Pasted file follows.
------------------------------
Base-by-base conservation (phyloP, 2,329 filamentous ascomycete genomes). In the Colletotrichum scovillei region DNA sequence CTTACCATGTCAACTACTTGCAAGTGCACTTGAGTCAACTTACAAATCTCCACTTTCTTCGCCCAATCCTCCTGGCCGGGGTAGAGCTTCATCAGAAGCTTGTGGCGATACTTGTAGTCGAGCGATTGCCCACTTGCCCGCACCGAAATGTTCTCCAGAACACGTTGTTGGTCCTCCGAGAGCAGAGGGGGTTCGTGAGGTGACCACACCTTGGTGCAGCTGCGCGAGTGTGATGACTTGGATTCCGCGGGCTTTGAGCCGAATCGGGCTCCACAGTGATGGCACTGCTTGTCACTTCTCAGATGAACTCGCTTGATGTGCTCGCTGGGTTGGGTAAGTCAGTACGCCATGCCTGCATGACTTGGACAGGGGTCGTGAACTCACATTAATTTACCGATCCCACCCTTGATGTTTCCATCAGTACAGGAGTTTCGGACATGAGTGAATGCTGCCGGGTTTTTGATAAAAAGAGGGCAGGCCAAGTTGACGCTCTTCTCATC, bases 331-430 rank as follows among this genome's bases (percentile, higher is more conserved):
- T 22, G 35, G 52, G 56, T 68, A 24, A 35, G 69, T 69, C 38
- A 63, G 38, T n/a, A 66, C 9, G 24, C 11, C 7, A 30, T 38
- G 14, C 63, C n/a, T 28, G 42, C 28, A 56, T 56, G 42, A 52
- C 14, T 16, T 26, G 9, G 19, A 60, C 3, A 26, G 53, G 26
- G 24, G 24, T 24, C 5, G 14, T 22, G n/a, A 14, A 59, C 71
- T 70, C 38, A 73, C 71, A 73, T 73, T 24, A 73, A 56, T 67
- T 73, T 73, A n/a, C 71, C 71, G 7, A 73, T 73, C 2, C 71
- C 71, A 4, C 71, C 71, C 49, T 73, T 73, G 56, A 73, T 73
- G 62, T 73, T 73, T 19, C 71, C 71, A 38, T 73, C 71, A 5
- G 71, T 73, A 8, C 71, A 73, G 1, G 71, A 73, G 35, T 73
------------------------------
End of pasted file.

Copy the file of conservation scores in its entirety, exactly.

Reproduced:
Base-by-base conservation (phyloP, 2,329 filamentous ascomycete genomes). In the Colletotrichum scovillei region DNA sequence CTTACCATGTCAACTACTTGCAAGTGCACTTGAGTCAACTTACAAATCTCCACTTTCTTCGCCCAATCCTCCTGGCCGGGGTAGAGCTTCATCAGAAGCTTGTGGCGATACTTGTAGTCGAGCGATTGCCCACTTGCCCGCACCGAAATGTTCTCCAGAACACGTTGTTGGTCCTCCGAGAGCAGAGGGGGTTCGTGAGGTGACCACACCTTGGTGCAGCTGCGCGAGTGTGATGACTTGGATTCCGCGGGCTTTGAGCCGAATCGGGCTCCACAGTGATGGCACTGCTTGTCACTTCTCAGATGAACTCGCTTGATGTGCTCGCTGGGTTGGGTAAGTCAGTACGCCATGCCTGCATGACTTGGACAGGGGTCGTGAACTCACATTAATTTACCGATCCCACCCTTGATGTTTCCATCAGTACAGGAGTTTCGGACATGAGTGAATGCTGCCGGGTTTTTGATAAAAAGAGGGCAGGCCAAGTTGACGCTCTTCTCATC, bases 331-430 rank as follows among this genome's bases (percentile, higher is more conserved):
- T 22, G 35, G 52, G 56, T 68, A 24, A 35, G 69, T 69, C 38
- A 63, G 38, T n/a, A 66, C 9, G 24, C 11, C 7, A 30, T 38
- G 14, C 63, C n/a, T 28, G 42, C 28, A 56, T 56, G 42, A 52
- C 14, T 16, T 26, G 9, G 19, A 60, C 3, A 26, G 53, G 26
- G 24, G 24, T 24, C 5, G 14, T 22, G n/a, A 14, A 59, C 71
- T 70, C 38, A 73, C 71, A 73, T 73, T 24, A 73, A 56, T 67
- T 73, T 73, A n/a, C 71, C 71, G 7, A 73, T 73, C 2, C 71
- C 71, A 4, C 71, C 71, C 49, T 73, T 73, G 56, A 73, T 73
- G 62, T 73, T 73, T 19, C 71, C 71, A 38, T 73, C 71, A 5
- G 71, T 73, A 8, C 71, A 73, G 1, G 71, A 73, G 35, T 73